England, Wales and Scotland section of International Socialist Alternative

Extinction Rebellion protests should be first step toward a new, mass climate movement

By Jack Yarlett

The war in Ukraine and the cost of living crisis have, for the time being, pushed the climate crisis from the forefront of public attention. But there is no doubt that this existential crisis is by far the gravest threat out of the multiple crises now unfolding around the globe. Climate change will drive wars, soaring food prices, pandemics, and mass displacement of people over the coming decades. 

We urgently need to rebuild a fighting climate movement, going even further than the inspiring struggle which spread worldwide in 2019, forcing the climate emergency onto the agenda of governments around the world. We need to be able to force concrete victories out of them. This will mean linking the climate struggle with the fight against fuel poverty and falling living standards. Such a movement could organise alongside striking rail workers to renationalise the railways and for free public transport. It could support cost of living campaigns such as Enough Is Enough in the struggle to renationalise the energy companies, and could fight for a mass programme of home insulation. 

At the beginning of this year, Extinction Rebellion announced a shift away from their original tactics of causing disruption by blocking roads, public transport, and entrances to buildings in order to build larger turnouts for mass demonstrations. In particular, they have announced The Big One – several days of mass protests in Westminister from 21-24 April.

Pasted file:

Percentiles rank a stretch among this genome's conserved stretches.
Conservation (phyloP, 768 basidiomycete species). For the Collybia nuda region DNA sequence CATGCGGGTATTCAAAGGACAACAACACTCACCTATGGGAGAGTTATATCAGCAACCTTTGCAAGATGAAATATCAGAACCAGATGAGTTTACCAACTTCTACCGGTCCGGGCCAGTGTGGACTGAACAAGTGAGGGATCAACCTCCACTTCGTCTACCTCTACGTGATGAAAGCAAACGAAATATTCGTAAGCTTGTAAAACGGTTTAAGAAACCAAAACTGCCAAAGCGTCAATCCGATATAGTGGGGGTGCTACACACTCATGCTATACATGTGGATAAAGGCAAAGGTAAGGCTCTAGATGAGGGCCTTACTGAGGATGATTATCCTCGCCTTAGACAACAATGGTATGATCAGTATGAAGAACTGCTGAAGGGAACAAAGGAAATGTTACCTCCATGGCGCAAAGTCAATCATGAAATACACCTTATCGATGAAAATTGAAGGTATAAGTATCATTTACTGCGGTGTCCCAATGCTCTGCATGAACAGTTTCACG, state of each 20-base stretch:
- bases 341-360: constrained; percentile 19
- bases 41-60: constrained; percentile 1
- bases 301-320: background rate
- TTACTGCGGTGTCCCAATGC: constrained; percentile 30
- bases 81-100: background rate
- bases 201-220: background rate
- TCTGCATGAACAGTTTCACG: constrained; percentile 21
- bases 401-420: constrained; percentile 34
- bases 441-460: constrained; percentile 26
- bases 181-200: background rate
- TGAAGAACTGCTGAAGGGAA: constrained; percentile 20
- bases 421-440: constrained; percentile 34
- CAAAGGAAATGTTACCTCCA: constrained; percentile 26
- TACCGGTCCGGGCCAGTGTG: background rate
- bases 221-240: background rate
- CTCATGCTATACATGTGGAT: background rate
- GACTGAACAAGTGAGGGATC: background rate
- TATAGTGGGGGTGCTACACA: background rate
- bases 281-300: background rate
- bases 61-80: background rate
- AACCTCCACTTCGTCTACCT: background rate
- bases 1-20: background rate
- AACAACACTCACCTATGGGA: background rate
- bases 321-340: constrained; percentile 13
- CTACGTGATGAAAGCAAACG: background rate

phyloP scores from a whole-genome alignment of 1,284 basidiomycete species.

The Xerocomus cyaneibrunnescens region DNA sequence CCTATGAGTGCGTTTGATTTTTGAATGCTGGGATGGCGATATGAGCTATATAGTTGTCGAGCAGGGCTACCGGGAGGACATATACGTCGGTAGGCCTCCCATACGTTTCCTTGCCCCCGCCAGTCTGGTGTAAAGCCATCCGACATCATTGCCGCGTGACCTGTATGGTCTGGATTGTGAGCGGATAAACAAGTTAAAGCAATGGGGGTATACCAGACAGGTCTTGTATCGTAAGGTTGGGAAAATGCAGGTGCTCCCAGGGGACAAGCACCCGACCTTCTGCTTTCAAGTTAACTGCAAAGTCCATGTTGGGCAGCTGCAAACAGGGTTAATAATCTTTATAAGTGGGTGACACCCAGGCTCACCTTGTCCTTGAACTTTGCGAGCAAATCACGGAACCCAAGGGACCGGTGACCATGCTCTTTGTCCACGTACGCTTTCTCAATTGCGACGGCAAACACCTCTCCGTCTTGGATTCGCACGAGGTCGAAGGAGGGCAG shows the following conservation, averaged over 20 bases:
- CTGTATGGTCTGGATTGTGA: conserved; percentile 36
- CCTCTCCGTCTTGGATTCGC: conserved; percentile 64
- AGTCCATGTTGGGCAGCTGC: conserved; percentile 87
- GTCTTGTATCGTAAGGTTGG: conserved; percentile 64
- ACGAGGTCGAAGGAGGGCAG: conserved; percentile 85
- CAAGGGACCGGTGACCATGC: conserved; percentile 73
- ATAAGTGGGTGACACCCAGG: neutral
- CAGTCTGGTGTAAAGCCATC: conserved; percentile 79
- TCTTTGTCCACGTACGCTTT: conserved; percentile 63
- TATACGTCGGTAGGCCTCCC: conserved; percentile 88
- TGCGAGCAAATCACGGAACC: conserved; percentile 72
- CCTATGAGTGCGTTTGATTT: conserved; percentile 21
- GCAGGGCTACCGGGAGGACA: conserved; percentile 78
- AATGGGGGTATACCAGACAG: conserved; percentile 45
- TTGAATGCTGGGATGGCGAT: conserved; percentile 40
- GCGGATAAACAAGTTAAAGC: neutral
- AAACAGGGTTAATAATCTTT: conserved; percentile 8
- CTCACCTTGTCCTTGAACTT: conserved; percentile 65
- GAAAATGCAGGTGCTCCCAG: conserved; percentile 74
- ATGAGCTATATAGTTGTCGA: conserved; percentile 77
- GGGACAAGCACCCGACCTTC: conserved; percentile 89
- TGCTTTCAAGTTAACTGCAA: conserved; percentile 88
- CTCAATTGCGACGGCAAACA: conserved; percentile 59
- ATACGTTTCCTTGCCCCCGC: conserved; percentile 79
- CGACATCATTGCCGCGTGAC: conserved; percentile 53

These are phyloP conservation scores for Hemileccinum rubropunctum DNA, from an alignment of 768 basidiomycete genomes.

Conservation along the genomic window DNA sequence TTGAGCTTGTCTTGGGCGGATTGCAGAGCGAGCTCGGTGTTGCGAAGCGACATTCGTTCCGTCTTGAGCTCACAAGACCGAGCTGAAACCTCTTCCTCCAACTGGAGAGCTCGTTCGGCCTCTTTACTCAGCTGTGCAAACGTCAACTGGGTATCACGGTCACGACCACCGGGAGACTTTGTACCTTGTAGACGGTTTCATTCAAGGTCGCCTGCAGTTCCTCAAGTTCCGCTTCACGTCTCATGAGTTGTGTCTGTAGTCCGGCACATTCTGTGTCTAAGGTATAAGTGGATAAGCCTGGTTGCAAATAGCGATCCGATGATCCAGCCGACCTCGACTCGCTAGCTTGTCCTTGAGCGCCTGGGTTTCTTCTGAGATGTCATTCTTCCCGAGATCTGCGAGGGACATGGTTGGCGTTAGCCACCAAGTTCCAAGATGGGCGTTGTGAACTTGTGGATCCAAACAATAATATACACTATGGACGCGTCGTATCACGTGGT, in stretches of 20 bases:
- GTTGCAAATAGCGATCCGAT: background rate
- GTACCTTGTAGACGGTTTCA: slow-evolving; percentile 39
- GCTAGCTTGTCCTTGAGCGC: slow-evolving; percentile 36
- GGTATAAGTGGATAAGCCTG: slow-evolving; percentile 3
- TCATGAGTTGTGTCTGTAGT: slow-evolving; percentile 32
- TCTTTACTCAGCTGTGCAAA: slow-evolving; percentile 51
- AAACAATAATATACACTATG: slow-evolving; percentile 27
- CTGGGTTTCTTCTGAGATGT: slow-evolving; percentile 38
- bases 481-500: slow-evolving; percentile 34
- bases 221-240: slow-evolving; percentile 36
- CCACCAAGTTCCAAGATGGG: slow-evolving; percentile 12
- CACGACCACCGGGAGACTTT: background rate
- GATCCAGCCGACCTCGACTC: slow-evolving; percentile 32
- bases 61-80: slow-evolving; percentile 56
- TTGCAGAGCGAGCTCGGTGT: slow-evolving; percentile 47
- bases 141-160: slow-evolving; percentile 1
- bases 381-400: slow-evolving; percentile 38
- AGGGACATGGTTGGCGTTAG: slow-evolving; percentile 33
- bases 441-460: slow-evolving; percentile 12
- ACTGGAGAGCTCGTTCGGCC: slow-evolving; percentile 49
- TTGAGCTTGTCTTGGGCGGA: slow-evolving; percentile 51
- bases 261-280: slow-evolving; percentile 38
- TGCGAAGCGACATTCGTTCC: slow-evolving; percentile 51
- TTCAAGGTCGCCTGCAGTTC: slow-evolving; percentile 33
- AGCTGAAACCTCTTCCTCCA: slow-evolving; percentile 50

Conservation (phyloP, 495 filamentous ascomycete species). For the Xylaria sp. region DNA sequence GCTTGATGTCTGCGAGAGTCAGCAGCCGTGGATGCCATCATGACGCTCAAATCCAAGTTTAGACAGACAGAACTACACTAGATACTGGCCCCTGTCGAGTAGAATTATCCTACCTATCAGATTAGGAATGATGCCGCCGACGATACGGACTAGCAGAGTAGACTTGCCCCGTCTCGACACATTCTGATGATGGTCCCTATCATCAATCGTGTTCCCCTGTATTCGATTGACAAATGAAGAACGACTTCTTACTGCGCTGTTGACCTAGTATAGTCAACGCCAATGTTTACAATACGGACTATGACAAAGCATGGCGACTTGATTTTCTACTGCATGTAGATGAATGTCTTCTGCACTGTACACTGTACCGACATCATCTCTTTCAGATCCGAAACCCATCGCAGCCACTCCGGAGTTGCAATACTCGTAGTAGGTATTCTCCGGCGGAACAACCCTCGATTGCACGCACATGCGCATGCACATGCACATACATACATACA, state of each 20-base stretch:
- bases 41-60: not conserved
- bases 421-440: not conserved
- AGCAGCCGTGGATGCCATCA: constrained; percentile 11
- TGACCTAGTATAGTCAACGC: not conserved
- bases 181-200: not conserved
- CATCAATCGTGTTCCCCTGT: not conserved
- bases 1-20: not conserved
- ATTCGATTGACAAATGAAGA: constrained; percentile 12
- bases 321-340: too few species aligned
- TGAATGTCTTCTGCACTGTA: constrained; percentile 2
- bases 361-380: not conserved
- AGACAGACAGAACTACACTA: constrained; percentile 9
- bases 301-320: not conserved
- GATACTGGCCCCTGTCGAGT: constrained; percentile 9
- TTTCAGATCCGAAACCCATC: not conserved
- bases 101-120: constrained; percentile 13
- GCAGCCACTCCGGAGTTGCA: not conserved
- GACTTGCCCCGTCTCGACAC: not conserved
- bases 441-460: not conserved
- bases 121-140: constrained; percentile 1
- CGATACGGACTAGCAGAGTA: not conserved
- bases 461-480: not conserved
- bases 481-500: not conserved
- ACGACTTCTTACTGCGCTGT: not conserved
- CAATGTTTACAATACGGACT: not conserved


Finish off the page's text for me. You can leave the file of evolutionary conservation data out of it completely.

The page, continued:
This is a positive step towards mass action with the potential for a big turnout from ordinary working-class people, and a turn away from exclusionary tactics carried out by a relatively narrow base of activists. XR have rightly pointed to the mass strikes of the last year as a powerful force for change. 

The previous approach of these movements, of ‘locking on’ and road blockages, have often limited participation to activists who can afford to risk arrest, and have given the capitalist press ammunition to attack the movement as ‘disruptive’ to the wider public. 

But the failure of this approach to budge the government and emission-producing corporations lies in the very fact that they are not nearly disruptive enough. The government won’t take the radical action needed just because of a few traffic jams, the whole system has to be overturned. 

The only way to build a movement strong enough to accomplish change on the scale we need is through the inclusion of the masses of the working class. Especially workers organised in unions. Trade unions committing themselves to building for the April protests could bring out hundreds of thousands of people. They should call for affordable energy to be provided through mass investment in green and renewable energy sources and for the creation of well paid, unionised jobs in a massively expanded green sector. 

Socialist Alternative will be actively supporting these protests, putting forward the call for a general strike. One that aims to force out the Tory government and take control of the big corporations that continue to sacrifice working class people and the planet for the sake of profit. Only a socialist planned economy can pave the way for a green transition that can defend our jobs and living conditions as well as the environment, by nationalising the industries responsible for climate change; energy, transport, agri-business, and creating a sustainable model for meeting the needs of all. 


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